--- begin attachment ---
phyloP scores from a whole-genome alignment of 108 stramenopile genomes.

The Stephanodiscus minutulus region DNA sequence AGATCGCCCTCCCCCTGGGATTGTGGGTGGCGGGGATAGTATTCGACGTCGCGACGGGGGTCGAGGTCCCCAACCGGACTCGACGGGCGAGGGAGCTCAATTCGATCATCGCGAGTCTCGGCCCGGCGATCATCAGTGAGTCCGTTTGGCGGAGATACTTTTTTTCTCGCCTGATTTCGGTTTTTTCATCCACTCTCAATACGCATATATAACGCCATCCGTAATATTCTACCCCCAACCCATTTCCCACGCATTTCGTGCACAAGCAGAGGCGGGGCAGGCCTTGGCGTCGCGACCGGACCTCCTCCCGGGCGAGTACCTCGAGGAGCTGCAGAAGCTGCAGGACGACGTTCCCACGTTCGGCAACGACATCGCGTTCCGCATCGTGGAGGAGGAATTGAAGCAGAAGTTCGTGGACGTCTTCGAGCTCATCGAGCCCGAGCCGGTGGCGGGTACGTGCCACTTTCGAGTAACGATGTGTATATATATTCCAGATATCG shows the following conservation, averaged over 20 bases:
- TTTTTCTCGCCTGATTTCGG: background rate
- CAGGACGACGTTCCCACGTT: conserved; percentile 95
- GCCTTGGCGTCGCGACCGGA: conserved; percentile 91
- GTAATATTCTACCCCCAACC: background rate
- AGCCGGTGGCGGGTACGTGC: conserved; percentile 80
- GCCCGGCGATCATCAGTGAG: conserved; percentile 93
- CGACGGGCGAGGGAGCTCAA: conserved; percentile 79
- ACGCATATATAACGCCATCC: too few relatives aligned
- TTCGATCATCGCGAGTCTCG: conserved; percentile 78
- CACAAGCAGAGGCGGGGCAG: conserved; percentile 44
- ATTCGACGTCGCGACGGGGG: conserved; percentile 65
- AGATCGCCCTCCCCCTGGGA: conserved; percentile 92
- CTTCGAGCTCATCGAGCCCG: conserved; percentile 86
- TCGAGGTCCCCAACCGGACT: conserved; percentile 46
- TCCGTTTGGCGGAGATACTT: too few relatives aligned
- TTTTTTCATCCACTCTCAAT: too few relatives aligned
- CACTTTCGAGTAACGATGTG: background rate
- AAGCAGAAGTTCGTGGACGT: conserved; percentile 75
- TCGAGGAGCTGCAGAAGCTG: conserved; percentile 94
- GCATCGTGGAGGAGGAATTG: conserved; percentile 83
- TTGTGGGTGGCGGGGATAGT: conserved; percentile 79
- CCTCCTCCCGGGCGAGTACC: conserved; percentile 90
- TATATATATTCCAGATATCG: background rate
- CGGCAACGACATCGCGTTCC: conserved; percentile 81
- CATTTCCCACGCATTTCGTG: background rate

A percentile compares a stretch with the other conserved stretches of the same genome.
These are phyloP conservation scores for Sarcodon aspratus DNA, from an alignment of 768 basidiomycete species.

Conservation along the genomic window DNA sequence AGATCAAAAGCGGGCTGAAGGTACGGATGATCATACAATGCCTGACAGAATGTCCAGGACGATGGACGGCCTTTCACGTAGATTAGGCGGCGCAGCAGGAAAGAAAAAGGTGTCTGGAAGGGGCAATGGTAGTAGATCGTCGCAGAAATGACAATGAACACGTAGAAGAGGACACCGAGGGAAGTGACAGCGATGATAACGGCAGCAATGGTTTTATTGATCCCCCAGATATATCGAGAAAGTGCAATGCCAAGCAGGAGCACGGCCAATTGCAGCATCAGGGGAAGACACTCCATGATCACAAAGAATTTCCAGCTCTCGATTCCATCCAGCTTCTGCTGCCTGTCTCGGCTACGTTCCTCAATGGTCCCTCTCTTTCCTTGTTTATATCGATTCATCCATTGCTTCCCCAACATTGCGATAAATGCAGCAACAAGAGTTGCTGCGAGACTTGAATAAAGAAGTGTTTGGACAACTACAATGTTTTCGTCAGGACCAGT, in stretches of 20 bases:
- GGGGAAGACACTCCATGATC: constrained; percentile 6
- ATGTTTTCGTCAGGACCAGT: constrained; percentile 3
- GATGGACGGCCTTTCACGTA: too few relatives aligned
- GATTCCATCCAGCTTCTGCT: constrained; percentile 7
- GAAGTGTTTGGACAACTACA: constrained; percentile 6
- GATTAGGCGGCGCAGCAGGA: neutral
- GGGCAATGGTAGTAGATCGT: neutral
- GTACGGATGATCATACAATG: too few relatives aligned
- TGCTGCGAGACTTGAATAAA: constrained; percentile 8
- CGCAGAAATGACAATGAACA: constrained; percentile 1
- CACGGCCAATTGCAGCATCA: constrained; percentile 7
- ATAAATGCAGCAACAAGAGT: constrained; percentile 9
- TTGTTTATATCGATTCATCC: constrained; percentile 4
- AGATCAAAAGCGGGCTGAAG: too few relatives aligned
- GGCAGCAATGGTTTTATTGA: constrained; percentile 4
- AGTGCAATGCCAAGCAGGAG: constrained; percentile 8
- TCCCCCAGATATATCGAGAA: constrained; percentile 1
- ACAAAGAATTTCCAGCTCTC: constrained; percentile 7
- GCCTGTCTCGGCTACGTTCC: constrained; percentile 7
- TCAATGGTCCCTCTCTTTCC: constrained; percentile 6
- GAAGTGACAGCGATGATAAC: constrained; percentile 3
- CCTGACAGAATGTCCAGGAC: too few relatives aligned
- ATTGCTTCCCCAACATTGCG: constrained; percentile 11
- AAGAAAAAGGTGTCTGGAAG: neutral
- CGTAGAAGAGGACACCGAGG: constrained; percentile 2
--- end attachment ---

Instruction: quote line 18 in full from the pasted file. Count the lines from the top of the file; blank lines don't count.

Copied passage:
- TTTTTTCATCCACTCTCAAT: too few relatives aligned